Last year's Fifth of July marked the worst one-day tally for dead animals picked up by Riverside County officers.
The Fourth of July remains one of the most dangerous for domestic animals - but owners can take several steps to prevent their pet from adding to the sobering statistics after the patriotic holiday.
Last year, on Thursday, July 5, Riverside County Animal Services retrieved 306 dead animals (192 dogs, 78 cats and an additional 36 "other" animals). It was the highest number of dead animals recovered in one day by Riverside County's team since the department started tallying Fourth-of-July holiday statistics in 2006.
A five-day, Fourth-of-July holiday period has been tracked by Riverside County Animal Services dating to 2006. The department's report includes the dates July 3-7, since illegal fireworks often get set off early by pre-Fourth revelers. The post-Fourth dates often illustrate the increased volume for officers compared to an average day of calls for officers. Last year's July 3-7 period produced 732 dead animals - the most ever since the county started tracking the holiday numbers.
During that same time span, July 3-7, 2012, more than 2,000 stray pets were impounded by officers. The official count, 2,112 live impounds, was the most five-day Fourth-of-July holiday tally since 2,360 live animals were impounded in 2007.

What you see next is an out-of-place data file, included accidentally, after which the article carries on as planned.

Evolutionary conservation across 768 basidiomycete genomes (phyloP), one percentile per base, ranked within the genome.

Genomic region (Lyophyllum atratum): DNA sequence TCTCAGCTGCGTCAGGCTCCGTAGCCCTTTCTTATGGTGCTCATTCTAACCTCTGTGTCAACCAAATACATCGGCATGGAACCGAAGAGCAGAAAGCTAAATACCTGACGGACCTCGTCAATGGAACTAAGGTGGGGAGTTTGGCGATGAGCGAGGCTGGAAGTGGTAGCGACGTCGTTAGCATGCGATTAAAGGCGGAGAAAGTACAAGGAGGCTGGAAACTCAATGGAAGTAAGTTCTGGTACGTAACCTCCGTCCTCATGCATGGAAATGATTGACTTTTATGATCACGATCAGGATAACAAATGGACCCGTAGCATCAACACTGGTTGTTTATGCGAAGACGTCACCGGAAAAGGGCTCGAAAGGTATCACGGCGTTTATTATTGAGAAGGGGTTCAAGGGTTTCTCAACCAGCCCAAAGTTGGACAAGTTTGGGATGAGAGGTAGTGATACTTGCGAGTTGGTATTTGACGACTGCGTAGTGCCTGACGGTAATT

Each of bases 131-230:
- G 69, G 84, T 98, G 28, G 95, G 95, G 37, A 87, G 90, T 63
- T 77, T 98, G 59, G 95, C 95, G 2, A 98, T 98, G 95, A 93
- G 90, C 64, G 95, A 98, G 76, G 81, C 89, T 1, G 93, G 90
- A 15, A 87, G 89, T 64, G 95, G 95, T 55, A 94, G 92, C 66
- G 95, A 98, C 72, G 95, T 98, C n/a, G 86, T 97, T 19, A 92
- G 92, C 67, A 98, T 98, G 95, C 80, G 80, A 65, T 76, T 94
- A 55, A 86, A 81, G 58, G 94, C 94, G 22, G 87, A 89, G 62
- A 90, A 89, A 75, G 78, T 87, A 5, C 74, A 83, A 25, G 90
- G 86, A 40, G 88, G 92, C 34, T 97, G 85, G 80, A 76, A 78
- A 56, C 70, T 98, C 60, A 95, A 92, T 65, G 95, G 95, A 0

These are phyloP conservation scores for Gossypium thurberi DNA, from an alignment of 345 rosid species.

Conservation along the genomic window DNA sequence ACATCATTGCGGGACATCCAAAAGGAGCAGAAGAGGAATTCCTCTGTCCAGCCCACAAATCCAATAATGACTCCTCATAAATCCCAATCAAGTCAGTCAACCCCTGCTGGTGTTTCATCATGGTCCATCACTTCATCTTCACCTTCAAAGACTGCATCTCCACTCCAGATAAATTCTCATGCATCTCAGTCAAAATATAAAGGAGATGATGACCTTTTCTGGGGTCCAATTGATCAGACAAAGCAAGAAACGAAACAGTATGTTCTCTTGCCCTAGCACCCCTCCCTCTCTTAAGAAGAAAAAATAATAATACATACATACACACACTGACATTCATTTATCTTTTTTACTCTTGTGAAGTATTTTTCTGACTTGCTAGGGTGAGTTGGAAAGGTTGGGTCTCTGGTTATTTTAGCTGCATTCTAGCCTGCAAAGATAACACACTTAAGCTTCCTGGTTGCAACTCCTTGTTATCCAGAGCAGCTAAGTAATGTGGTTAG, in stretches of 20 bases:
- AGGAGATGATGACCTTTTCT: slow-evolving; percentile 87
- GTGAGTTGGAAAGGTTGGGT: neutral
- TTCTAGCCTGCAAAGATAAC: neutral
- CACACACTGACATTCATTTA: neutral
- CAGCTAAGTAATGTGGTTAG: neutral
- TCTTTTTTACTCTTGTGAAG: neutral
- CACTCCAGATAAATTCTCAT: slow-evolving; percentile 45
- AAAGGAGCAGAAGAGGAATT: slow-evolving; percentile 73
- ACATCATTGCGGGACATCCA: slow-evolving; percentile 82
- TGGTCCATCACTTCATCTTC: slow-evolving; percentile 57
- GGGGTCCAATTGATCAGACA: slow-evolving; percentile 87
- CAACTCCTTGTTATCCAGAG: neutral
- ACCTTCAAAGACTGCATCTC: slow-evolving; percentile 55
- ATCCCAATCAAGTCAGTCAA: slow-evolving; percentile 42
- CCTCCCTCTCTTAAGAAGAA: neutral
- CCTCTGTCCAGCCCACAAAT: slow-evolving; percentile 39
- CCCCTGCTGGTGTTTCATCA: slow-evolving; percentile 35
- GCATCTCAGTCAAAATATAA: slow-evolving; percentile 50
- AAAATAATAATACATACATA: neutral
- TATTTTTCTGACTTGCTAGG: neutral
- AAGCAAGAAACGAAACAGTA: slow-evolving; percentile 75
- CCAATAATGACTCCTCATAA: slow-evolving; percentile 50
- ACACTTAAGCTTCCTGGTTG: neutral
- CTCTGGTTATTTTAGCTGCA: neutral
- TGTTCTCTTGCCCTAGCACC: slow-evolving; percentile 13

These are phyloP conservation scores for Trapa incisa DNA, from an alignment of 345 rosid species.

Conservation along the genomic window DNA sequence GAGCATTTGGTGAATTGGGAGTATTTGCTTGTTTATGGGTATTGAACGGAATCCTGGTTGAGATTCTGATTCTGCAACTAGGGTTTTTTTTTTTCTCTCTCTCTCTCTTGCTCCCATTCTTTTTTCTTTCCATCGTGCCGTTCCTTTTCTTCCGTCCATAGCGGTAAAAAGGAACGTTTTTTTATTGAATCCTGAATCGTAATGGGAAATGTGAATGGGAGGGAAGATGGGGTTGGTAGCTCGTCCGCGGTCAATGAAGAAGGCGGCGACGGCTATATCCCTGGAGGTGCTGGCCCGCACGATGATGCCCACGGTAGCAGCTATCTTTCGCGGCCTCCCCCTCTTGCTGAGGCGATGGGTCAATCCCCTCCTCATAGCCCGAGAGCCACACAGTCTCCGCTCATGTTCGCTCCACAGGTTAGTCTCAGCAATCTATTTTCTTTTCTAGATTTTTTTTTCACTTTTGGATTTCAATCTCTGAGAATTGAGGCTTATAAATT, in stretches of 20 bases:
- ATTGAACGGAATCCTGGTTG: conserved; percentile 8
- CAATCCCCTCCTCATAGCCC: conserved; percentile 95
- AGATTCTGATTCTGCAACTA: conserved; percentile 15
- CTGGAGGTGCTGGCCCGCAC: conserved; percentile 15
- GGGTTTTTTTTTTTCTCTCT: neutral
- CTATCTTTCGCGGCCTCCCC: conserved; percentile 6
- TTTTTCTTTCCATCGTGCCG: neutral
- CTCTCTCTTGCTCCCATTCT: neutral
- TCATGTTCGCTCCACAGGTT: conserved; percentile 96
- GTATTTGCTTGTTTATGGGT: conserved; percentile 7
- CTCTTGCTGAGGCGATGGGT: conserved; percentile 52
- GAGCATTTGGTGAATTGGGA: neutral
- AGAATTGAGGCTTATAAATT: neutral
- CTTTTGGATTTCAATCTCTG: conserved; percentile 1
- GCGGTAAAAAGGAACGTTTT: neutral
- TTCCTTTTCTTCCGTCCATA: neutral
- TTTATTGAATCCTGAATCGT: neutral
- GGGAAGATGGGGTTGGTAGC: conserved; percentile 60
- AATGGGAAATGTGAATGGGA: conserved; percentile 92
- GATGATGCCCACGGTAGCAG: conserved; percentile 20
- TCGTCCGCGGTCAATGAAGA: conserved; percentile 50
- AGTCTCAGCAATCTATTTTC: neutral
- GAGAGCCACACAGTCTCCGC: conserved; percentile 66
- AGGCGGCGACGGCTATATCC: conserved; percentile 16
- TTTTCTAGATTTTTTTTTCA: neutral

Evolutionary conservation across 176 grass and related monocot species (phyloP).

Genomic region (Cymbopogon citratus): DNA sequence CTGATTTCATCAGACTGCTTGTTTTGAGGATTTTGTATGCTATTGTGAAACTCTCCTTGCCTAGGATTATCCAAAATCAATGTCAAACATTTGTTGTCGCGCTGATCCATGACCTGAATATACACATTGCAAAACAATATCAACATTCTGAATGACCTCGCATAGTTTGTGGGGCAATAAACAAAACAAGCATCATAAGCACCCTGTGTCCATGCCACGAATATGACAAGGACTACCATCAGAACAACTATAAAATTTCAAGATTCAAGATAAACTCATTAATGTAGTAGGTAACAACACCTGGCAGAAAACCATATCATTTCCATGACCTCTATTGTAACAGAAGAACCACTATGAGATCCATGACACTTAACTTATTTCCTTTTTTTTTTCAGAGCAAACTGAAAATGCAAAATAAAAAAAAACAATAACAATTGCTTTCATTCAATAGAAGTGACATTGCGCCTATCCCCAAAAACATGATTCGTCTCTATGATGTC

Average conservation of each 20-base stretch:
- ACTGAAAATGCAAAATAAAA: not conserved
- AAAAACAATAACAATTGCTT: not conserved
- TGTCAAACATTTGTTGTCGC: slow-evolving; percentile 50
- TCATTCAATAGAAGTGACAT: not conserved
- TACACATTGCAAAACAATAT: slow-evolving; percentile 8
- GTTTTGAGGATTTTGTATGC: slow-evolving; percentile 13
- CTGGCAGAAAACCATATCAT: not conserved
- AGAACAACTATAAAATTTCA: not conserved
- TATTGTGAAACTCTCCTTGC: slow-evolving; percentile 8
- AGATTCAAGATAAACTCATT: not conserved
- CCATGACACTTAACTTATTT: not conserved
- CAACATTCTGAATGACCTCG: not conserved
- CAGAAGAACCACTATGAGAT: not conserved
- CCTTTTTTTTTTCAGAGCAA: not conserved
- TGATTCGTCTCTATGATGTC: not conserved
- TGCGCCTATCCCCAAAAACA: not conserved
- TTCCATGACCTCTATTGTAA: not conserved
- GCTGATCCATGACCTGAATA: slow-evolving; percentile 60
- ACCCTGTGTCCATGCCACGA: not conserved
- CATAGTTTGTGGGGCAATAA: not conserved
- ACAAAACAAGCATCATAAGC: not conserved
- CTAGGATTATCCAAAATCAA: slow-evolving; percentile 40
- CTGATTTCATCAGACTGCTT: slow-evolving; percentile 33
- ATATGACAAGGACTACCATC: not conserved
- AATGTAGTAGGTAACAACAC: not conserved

"Clearly we still have a lot of work to do in educating our community about how traumatic the Fourth-of-July holiday can be for pets," Animal Services Director Robert Miller said. "By taking some simple precautionary steps, owners can really do wonders in protecting their pets."
One of the easiest ways for pet owners to ensure their pet won't run away scared is by placing them in a quiet, sheltered, and escape-proof area of the home. Give a dog a special chew treat or something that keeps them occupied. Pet owners should be aware that some dogs will do anything they can to escape the noise of fireworks. Try to be home for your pet - or assign a relative or good friend to be at the house to care for the pet and helps ensure the pet remains in its home. Veterinary doctors can also give pet owners sedatives to keep their animals calm.
A few years ago one Riverside County animal control officer responded to a call after the holiday that involved a dog that had wedged itself so tightly inside a sidewalk culvert, it got stuck. Riverside city firefighters assisted by using specialized equipment to allow the officer to safely retrieve the dog.